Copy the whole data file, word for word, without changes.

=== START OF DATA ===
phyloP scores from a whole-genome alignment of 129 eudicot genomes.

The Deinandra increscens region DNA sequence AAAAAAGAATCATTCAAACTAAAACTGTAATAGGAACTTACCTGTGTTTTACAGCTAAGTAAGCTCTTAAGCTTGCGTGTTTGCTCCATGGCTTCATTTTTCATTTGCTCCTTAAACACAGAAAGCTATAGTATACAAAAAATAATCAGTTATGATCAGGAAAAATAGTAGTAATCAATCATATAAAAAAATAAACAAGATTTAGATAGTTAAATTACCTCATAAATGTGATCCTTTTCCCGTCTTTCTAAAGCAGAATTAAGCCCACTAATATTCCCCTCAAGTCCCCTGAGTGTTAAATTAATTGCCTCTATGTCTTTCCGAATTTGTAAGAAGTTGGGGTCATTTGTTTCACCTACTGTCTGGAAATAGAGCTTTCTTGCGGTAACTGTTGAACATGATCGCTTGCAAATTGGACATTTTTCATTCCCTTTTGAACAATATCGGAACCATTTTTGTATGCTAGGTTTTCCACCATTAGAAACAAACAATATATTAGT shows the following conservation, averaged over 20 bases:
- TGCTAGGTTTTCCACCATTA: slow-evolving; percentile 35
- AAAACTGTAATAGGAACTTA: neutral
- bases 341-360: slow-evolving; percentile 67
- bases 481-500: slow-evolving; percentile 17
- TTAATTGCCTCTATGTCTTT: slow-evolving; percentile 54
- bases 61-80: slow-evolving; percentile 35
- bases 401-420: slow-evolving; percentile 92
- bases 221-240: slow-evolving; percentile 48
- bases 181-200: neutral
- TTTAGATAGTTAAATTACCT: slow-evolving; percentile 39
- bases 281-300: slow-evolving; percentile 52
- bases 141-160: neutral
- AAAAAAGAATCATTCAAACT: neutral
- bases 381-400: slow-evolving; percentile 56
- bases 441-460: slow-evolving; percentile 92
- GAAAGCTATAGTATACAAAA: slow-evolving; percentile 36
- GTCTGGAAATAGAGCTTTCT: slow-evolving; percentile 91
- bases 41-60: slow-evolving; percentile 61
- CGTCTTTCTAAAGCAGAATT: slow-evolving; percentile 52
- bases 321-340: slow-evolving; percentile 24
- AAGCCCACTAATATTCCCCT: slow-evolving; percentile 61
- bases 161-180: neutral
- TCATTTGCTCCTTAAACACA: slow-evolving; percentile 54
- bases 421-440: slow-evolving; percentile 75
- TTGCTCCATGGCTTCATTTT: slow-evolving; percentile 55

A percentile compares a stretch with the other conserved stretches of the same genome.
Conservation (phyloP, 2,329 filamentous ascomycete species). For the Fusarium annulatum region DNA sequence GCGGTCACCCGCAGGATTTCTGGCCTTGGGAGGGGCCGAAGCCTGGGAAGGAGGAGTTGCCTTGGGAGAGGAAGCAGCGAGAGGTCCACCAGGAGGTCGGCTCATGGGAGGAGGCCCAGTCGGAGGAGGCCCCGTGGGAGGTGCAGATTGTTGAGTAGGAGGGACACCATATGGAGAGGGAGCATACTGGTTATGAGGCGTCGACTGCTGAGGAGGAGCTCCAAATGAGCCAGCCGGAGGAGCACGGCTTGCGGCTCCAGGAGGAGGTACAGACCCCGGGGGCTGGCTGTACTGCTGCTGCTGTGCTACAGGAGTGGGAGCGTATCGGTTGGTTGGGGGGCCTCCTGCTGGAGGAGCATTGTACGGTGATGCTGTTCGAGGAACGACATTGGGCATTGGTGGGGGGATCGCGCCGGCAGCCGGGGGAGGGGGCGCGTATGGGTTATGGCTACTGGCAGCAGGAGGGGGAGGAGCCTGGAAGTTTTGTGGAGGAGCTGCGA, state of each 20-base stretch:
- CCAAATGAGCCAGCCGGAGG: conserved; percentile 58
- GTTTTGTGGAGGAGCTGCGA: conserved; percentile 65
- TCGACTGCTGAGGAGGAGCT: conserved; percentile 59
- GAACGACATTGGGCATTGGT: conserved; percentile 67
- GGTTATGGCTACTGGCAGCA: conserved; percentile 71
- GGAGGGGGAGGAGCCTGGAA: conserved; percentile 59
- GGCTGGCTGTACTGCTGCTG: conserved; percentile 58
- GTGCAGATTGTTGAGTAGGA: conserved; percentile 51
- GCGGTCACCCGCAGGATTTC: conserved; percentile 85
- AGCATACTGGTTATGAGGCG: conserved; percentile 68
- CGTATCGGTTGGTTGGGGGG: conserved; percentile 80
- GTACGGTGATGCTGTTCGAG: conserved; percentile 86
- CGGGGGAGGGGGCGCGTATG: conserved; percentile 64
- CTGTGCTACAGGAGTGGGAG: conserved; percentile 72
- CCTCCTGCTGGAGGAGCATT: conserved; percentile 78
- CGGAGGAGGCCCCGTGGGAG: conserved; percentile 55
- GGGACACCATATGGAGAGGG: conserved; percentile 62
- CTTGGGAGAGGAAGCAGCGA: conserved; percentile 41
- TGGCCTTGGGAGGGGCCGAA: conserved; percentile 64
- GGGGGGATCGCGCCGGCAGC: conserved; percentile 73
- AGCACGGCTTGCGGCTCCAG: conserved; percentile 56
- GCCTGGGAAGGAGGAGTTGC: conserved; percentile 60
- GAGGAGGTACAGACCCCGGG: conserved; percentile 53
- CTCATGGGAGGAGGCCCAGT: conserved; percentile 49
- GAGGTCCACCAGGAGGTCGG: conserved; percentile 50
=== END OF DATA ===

phyloP scores from a whole-genome alignment of 129 eudicot genomes.

The Deinandra increscens region DNA sequence AAAAAAGAATCATTCAAACTAAAACTGTAATAGGAACTTACCTGTGTTTTACAGCTAAGTAAGCTCTTAAGCTTGCGTGTTTGCTCCATGGCTTCATTTTTCATTTGCTCCTTAAACACAGAAAGCTATAGTATACAAAAAATAATCAGTTATGATCAGGAAAAATAGTAGTAATCAATCATATAAAAAAATAAACAAGATTTAGATAGTTAAATTACCTCATAAATGTGATCCTTTTCCCGTCTTTCTAAAGCAGAATTAAGCCCACTAATATTCCCCTCAAGTCCCCTGAGTGTTAAATTAATTGCCTCTATGTCTTTCCGAATTTGTAAGAAGTTGGGGTCATTTGTTTCACCTACTGTCTGGAAATAGAGCTTTCTTGCGGTAACTGTTGAACATGATCGCTTGCAAATTGGACATTTTTCATTCCCTTTTGAACAATATCGGAACCATTTTTGTATGCTAGGTTTTCCACCATTAGAAACAAACAATATATTAGT shows the following conservation, averaged over 20 bases:
- TGCTAGGTTTTCCACCATTA: slow-evolving; percentile 35
- AAAACTGTAATAGGAACTTA: neutral
- bases 341-360: slow-evolving; percentile 67
- bases 481-500: slow-evolving; percentile 17
- TTAATTGCCTCTATGTCTTT: slow-evolving; percentile 54
- bases 61-80: slow-evolving; percentile 35
- bases 401-420: slow-evolving; percentile 92
- bases 221-240: slow-evolving; percentile 48
- bases 181-200: neutral
- TTTAGATAGTTAAATTACCT: slow-evolving; percentile 39
- bases 281-300: slow-evolving; percentile 52
- bases 141-160: neutral
- AAAAAAGAATCATTCAAACT: neutral
- bases 381-400: slow-evolving; percentile 56
- bases 441-460: slow-evolving; percentile 92
- GAAAGCTATAGTATACAAAA: slow-evolving; percentile 36
- GTCTGGAAATAGAGCTTTCT: slow-evolving; percentile 91
- bases 41-60: slow-evolving; percentile 61
- CGTCTTTCTAAAGCAGAATT: slow-evolving; percentile 52
- bases 321-340: slow-evolving; percentile 24
- AAGCCCACTAATATTCCCCT: slow-evolving; percentile 61
- bases 161-180: neutral
- TCATTTGCTCCTTAAACACA: slow-evolving; percentile 54
- bases 421-440: slow-evolving; percentile 75
- TTGCTCCATGGCTTCATTTT: slow-evolving; percentile 55

A percentile compares a stretch with the other conserved stretches of the same genome.
Conservation (phyloP, 2,329 filamentous ascomycete species). For the Fusarium annulatum region DNA sequence GCGGTCACCCGCAGGATTTCTGGCCTTGGGAGGGGCCGAAGCCTGGGAAGGAGGAGTTGCCTTGGGAGAGGAAGCAGCGAGAGGTCCACCAGGAGGTCGGCTCATGGGAGGAGGCCCAGTCGGAGGAGGCCCCGTGGGAGGTGCAGATTGTTGAGTAGGAGGGACACCATATGGAGAGGGAGCATACTGGTTATGAGGCGTCGACTGCTGAGGAGGAGCTCCAAATGAGCCAGCCGGAGGAGCACGGCTTGCGGCTCCAGGAGGAGGTACAGACCCCGGGGGCTGGCTGTACTGCTGCTGCTGTGCTACAGGAGTGGGAGCGTATCGGTTGGTTGGGGGGCCTCCTGCTGGAGGAGCATTGTACGGTGATGCTGTTCGAGGAACGACATTGGGCATTGGTGGGGGGATCGCGCCGGCAGCCGGGGGAGGGGGCGCGTATGGGTTATGGCTACTGGCAGCAGGAGGGGGAGGAGCCTGGAAGTTTTGTGGAGGAGCTGCGA, state of each 20-base stretch:
- CCAAATGAGCCAGCCGGAGG: conserved; percentile 58
- GTTTTGTGGAGGAGCTGCGA: conserved; percentile 65
- TCGACTGCTGAGGAGGAGCT: conserved; percentile 59
- GAACGACATTGGGCATTGGT: conserved; percentile 67
- GGTTATGGCTACTGGCAGCA: conserved; percentile 71
- GGAGGGGGAGGAGCCTGGAA: conserved; percentile 59
- GGCTGGCTGTACTGCTGCTG: conserved; percentile 58
- GTGCAGATTGTTGAGTAGGA: conserved; percentile 51
- GCGGTCACCCGCAGGATTTC: conserved; percentile 85
- AGCATACTGGTTATGAGGCG: conserved; percentile 68
- CGTATCGGTTGGTTGGGGGG: conserved; percentile 80
- GTACGGTGATGCTGTTCGAG: conserved; percentile 86
- CGGGGGAGGGGGCGCGTATG: conserved; percentile 64
- CTGTGCTACAGGAGTGGGAG: conserved; percentile 72
- CCTCCTGCTGGAGGAGCATT: conserved; percentile 78
- CGGAGGAGGCCCCGTGGGAG: conserved; percentile 55
- GGGACACCATATGGAGAGGG: conserved; percentile 62
- CTTGGGAGAGGAAGCAGCGA: conserved; percentile 41
- TGGCCTTGGGAGGGGCCGAA: conserved; percentile 64
- GGGGGGATCGCGCCGGCAGC: conserved; percentile 73
- AGCACGGCTTGCGGCTCCAG: conserved; percentile 56
- GCCTGGGAAGGAGGAGTTGC: conserved; percentile 60
- GAGGAGGTACAGACCCCGGG: conserved; percentile 53
- CTCATGGGAGGAGGCCCAGT: conserved; percentile 49
- GAGGTCCACCAGGAGGTCGG: conserved; percentile 50